15. Japan established and has been implementing the Joint Crediting Mechanism (JCM) in order both to appropriately evaluate contributions from Japan to GHG emission reductions or removals in a quantitative manner achieved through the diffusion of low carbon technologies, products, systems, services, and infrastructure as well as implementation of mitigation actions in developing countries, and to use them to achieve Japan's emission reduction target. Currently, the Ministry of Foreign Affairs (MOFA), the Ministry of Economy, Trade and Industry (METI) and the Ministry of the Environment (MOE) are jointly proceeding with bilateral consultations with countries that are interested in the mechanism. As of July 2017, Japan signed this partnership with 17 countries including Bangladesh, Cambodia and Lao PDR. Japan is promoting the formulation of the JCM projects through various supporting schemes, and further accelerating the transfer of low carbon technologies.
2.3 Other Initiatives relating to Climate Change
16. In addition to the aforementioned JCM, Japan promotes technology transfer relating to climate change through active participation in multilateral initiatives under the UN Framework Convention on Climate Change (UNFCCC), such as the Technology Executive Committee (TEC) and Climate Technology Centre and Network (CTCN). Furthermore, in the COP22, Japan released "Japan's Assistance Initiatives to address Climate Change Responding to Needs of the Developing Countries" in November 11, 2016, and introduced its activities and willingness to address climate change. One example of these initiatives is the Private Financing Advisory Network (PFAN) which is a multilateral, public-private partnership initiated by the Climate Technology Initiative (CTI), and Japan is serving as the secretariat of the CTI. PFAN operates to bridge the gap between investments and clean energy businesses. In the framework of this initiative, PFAN, besides organizing its forum and so on, provided mentors for private companies which are engaging in the development of clean energy businesses in LDCs such as Bangladesh, Cambodia and Nepal.
3 ACTIVITIES IN THE PHARMACEUTICAL SECTOR
17. Since providing good quality medicines forms the foundation of healthcare, it has become an important task to establish a system that can consistently ensure the availability of quality, safe and efficacious medicines in developing countries.
18. Furthermore, the spread of substandard/spurious/falsely labelled/falsified/counterfeit (SSFFC) pharmaceutical products is a significant public health problem, as it not only threatens the health of individual users but also leads to waste of public resources and/or to the risk of spawning drug resistant strains of bacteria. As such, strengthening measures to combat the distribution of SSFFC pharmaceutical products is also of great importance.
19. From these perspectives, the Government of Japan, through JICA and Japan International Corporation of Welfare Services (JICWELS), conducts training programmes in order to develop and reinforce specialist personnel engaged in pharmaceutical regulatory services.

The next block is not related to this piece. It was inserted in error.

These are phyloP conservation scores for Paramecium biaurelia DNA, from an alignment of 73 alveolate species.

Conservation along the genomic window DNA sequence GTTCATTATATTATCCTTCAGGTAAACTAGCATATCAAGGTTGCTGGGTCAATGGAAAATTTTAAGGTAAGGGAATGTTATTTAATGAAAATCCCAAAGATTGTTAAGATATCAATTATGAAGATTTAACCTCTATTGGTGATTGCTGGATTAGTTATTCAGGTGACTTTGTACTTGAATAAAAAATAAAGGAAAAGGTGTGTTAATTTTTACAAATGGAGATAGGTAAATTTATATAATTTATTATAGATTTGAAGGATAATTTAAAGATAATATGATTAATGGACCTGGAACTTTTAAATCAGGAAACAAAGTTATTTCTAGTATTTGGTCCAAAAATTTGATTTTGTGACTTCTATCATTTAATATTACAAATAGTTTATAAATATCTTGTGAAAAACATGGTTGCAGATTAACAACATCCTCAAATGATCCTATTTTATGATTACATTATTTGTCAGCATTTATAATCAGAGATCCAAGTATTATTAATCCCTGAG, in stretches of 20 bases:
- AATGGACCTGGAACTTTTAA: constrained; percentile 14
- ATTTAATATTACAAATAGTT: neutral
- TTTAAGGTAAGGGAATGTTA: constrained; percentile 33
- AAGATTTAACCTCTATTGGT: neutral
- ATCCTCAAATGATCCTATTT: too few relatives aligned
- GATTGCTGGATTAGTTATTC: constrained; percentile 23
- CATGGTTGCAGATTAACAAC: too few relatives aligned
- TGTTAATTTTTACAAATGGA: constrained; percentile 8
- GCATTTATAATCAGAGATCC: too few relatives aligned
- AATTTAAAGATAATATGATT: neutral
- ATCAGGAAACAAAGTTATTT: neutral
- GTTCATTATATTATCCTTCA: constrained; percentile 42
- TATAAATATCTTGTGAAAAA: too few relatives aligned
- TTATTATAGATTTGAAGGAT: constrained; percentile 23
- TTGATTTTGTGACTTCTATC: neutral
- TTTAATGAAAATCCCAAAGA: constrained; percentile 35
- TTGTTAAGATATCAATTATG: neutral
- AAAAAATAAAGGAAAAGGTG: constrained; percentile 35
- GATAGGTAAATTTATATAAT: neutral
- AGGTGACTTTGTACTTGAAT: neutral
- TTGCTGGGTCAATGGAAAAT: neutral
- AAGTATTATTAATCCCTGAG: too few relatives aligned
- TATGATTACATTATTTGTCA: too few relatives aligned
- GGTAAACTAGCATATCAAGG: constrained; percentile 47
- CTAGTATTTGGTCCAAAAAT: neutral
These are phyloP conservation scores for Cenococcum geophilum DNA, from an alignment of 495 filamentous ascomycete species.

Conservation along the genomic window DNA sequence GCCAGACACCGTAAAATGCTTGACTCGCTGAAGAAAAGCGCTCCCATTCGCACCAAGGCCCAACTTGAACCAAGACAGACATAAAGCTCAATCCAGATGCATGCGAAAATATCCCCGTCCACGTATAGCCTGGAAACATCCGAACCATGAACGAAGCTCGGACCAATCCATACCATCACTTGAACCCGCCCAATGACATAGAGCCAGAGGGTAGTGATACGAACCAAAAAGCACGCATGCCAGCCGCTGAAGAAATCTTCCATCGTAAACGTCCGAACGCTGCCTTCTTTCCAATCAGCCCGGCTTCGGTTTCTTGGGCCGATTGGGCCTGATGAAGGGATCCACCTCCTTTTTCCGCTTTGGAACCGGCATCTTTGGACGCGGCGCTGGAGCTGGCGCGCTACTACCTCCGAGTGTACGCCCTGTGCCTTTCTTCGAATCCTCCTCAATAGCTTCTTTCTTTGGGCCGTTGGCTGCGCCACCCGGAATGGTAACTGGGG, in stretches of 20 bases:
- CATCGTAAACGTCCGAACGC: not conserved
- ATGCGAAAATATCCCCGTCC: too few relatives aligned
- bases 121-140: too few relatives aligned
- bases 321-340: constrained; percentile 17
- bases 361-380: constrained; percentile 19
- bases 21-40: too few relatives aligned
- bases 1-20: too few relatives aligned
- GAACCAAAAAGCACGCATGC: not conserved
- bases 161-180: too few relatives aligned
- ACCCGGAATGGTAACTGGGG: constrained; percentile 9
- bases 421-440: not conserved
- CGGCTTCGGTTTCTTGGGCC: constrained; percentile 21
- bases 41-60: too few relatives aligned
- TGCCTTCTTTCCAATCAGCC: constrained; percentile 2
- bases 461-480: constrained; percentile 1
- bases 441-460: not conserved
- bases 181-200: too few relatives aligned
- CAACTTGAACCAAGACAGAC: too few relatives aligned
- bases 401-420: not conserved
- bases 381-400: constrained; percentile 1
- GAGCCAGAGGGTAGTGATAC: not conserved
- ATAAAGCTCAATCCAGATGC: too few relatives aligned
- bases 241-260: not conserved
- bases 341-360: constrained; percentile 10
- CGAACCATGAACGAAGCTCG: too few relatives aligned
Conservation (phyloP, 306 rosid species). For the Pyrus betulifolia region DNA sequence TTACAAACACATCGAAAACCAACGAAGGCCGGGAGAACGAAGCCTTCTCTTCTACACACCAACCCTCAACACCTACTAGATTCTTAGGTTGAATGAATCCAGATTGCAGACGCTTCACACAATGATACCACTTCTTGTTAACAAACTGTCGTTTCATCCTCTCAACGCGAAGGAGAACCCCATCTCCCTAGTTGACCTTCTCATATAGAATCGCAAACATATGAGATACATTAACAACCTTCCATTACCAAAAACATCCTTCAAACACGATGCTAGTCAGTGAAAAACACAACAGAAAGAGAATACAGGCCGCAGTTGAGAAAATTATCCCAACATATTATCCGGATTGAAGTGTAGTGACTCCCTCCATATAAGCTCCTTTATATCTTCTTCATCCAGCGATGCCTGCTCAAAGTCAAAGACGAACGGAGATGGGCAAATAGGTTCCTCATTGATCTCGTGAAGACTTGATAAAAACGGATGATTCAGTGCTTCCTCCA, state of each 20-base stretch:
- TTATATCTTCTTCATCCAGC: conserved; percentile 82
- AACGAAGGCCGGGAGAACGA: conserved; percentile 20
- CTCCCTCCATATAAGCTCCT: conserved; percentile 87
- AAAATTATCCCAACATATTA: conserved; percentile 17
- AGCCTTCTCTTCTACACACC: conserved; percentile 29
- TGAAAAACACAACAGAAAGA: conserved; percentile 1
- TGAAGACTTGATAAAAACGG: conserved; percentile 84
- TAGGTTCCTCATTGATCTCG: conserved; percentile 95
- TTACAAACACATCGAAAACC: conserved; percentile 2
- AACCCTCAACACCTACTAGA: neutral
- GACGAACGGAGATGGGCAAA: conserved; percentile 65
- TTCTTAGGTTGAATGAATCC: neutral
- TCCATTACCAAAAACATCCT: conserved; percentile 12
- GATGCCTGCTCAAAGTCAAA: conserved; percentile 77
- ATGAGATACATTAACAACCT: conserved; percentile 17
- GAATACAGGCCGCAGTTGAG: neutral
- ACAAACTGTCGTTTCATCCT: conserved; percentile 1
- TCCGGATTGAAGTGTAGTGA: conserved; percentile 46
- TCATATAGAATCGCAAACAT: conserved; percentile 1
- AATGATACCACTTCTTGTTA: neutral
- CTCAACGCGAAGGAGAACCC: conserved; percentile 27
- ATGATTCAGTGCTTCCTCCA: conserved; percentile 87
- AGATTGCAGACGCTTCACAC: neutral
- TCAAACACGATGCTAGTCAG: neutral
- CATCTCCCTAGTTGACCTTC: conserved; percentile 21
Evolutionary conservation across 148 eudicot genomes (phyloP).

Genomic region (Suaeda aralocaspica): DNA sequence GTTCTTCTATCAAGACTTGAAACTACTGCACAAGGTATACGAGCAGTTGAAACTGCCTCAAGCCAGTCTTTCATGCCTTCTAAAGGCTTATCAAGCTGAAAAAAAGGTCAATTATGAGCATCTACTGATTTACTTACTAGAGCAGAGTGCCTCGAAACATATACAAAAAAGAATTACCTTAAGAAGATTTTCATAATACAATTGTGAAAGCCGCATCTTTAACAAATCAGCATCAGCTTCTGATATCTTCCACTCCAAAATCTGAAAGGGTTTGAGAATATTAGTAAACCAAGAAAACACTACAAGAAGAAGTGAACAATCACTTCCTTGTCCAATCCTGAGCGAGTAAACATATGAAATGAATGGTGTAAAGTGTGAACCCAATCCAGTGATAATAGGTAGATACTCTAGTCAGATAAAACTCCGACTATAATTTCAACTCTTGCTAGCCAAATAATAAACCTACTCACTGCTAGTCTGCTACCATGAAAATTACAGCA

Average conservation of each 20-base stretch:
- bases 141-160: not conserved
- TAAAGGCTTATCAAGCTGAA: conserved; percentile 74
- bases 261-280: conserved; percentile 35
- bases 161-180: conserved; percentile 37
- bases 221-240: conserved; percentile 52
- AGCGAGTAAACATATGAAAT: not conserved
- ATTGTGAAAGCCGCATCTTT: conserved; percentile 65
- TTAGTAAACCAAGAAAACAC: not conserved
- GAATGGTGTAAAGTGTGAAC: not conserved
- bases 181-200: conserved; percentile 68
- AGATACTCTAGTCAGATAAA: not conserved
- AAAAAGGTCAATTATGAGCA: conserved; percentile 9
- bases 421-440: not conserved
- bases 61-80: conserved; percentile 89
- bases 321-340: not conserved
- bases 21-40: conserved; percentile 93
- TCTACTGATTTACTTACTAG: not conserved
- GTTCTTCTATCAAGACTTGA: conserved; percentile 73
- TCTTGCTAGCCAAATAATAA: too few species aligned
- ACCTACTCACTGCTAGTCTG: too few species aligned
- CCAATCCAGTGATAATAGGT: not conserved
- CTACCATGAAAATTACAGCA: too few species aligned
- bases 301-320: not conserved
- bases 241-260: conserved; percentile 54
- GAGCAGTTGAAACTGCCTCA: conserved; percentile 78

20. In FY2016, these training programmes in the pharmaceutical sector had 17 participants from 12 countries such as Sri Lanka and Tanzania.(see Table 7 attached in the Annex)
21. Additionally, the Government of Japan in cooperation with the Japanese Pharmaceutical Manufacturers Association (JPMA) contributes to improvement of pharmaceutical regulations through participation in international conferences, and endeavours to disseminate the outcomes to developing countries in the Asian region.
4 ACTIVITIES IN THE FIELD OF INTELLECTUAL PROPERTY RIGHTS
22. In FY2016, the following 7 group training courses for government officials were held by the Japan Patent Office (JPO), in cooperation with the Asia Pacific Industrial Property Centre (APIC) of the Japan Institute for Promoting Invention and Innovation (JIPII): 29 participants from LDCs in total were welcomed for training (see Table 8 attached in the Annex).
23. In FY2016, the JPO also held 4 group training courses for the private sector, and 43 participants from LDCs were welcomed for training (see Table 9 attached in the Annex).
24. In addition, the sending of experts is a part of WIPO Funds-in-Trust/Japan programme implemented upon the request of developing countries in the Asia Pacific region for the purpose of providing foreign IP offices with necessary instructions and advice. The experts contribute to enhancing the efficiency of foreign IP offices to grant industrial property rights, and streamlining IP administration through the rationalization of administrative procedures. Since 2008, the Government of Japan has also made annual contributions to WIPO (i.e. WIPO Funds-in-Trust/Japan for Africa and LDCs) on a voluntary basis to promote technology transfer in Africa, and in 2009, the JPO began to send its experts to Africa utilizing the contributions, as well as supporting digitalization of the IP infrastructure and providing scholarships to the African University in Zimbabwe and the University of Yaoundé II in Cameroon. In FY2016, as many as 12 programmes were organized with the WIPO Funds-in-Trust/Japan (FIT Japan), which had more than 400 participants including those from LDCs (see Table 10 attached in the Annex).
25. Moreover, JICA provides various IP training programmes by inviting government officials from various countries to Japan. Under such programmes, participants are expected to acquire general and basic knowledge through lectures, discussion, site observation etc. and to share the knowledge among participants from various countries. Courses on Intellectual Property Rights have been held since 2000. The courses had many participants from LDCs including Myanmar, Cambodia, Gambia, Uganda, and Tanzania.